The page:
Archive | December, 2014

Random Thoughts 1

26 Dec

This post is intended as a collection of my thoughts on cycling and campaigning in the past month (my mind wanders quite a bit when I ride). In no particular order and with no particular theme:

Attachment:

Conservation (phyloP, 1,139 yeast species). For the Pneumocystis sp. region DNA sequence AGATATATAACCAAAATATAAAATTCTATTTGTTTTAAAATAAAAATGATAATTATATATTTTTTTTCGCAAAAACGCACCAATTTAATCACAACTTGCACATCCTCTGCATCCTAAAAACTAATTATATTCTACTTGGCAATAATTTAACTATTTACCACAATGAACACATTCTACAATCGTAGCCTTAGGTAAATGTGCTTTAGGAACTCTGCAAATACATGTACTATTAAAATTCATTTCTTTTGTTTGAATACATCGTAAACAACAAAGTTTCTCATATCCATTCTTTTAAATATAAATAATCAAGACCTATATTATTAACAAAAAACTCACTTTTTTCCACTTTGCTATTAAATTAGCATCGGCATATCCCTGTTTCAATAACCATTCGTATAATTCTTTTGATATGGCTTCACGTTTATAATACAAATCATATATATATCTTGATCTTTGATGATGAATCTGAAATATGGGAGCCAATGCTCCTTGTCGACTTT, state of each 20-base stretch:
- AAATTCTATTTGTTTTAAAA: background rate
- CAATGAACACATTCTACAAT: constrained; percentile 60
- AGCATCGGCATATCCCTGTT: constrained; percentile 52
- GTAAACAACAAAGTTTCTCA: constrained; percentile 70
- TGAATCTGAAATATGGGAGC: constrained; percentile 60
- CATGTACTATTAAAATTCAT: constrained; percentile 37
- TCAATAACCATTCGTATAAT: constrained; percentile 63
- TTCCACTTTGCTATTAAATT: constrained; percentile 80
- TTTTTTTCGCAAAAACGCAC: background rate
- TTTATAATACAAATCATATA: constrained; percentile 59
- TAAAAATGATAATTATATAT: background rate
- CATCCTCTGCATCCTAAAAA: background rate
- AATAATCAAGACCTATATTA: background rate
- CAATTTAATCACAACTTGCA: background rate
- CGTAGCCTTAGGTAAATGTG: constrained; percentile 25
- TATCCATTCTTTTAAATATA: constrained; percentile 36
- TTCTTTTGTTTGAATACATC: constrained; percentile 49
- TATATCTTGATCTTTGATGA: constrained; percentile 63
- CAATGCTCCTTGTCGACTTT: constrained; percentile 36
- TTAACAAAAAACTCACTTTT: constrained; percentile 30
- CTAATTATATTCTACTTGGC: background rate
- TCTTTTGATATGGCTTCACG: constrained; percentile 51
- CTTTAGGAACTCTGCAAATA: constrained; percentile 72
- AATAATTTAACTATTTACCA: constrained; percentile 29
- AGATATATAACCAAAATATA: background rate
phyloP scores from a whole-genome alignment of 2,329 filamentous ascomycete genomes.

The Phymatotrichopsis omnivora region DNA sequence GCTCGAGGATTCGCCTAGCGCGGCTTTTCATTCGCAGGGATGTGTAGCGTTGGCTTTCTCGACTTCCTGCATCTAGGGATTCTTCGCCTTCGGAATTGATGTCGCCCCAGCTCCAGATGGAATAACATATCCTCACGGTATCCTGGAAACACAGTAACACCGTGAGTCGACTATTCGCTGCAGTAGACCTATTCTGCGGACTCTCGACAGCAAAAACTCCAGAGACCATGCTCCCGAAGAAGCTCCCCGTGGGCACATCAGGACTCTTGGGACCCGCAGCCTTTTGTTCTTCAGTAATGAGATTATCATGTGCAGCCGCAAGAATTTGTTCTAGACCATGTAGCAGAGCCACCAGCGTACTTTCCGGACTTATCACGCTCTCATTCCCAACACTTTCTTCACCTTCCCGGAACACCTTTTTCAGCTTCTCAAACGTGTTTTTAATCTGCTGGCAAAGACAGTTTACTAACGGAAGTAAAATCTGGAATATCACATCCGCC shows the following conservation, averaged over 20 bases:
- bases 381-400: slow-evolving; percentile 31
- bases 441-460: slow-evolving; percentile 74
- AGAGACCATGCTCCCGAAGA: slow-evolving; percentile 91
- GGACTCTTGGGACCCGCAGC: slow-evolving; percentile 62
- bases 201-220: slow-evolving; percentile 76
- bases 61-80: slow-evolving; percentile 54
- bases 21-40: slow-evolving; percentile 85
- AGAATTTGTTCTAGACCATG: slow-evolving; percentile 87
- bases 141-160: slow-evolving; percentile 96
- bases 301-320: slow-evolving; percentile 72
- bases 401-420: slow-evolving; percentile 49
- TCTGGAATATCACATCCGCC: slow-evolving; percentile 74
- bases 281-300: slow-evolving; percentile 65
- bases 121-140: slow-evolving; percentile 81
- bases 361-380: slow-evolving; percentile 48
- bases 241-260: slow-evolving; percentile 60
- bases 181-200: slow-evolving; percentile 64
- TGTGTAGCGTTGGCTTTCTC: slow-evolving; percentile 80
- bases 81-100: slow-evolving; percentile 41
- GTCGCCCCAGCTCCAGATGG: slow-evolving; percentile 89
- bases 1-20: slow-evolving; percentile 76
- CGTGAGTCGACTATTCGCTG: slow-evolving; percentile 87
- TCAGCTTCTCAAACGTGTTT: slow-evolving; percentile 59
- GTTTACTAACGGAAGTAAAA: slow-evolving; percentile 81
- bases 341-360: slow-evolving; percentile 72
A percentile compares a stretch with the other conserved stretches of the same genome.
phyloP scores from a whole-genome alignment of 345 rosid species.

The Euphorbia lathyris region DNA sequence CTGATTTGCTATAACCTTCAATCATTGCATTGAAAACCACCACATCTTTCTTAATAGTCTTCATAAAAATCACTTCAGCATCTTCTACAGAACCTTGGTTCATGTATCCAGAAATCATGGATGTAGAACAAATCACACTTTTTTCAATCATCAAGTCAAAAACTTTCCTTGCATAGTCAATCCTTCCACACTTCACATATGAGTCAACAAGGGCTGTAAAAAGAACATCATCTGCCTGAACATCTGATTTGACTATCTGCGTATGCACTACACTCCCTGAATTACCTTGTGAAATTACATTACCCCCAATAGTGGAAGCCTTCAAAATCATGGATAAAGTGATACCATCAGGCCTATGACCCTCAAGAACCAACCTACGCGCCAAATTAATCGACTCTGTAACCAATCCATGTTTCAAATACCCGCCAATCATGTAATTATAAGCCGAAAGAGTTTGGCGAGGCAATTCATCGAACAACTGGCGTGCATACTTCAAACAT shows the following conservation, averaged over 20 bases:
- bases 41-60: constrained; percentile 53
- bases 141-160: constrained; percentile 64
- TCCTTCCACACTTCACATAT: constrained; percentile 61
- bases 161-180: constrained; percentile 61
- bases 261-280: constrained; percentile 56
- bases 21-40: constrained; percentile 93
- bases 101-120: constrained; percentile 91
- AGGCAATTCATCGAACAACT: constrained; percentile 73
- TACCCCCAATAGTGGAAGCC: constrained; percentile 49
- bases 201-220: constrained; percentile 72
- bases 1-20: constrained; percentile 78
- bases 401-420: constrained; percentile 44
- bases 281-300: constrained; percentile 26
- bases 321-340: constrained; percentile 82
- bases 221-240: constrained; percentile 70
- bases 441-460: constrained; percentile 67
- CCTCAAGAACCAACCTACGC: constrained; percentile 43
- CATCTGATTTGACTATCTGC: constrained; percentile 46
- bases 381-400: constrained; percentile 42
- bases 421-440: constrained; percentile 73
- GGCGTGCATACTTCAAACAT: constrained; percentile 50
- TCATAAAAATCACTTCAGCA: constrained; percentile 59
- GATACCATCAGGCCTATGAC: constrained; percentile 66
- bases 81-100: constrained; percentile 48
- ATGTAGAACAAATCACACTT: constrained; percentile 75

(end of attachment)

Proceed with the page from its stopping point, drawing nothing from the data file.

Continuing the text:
• Road schemes seem to fall into two rough categories: ‘relieving congestion’ whereby motor traffic capacity of an area is increased, or ‘encouraging sustainable travel’ where an attempt is made to encourage cycling or walking provided that motor traffic capacity and pedestrian space  remain the same or are increased. Both however have the same fundamental flaw in that the belief is that maintaining the status quo can be achieved at the same time as meaningful behavioural change; councils want more people to cycle but at the same time the same amount of people need to be able to drive through the area. A whole idea of ‘you can have your cake and eat it’ and “why on earth would building more runways mean more air travel. They’re quite happy with grassy strips.”. This fundamental issue with not looking at the bigger picture consistently puts campaigners in the difficult position of being consulted on schemes where only minor pieces can be changed and the choice is often down to “Would you like to have the path end at a 90* angle or 45*?”. This allows councils to tick the ‘consulted cyclists’ box while campaigners have been forced into the choice of which rotten fruit to choose from (“Well both the apple and pear are rotten but at least the apple smells slightly better.”). While there is a bull in the china shop, councils would like to know what colour to paint the walls.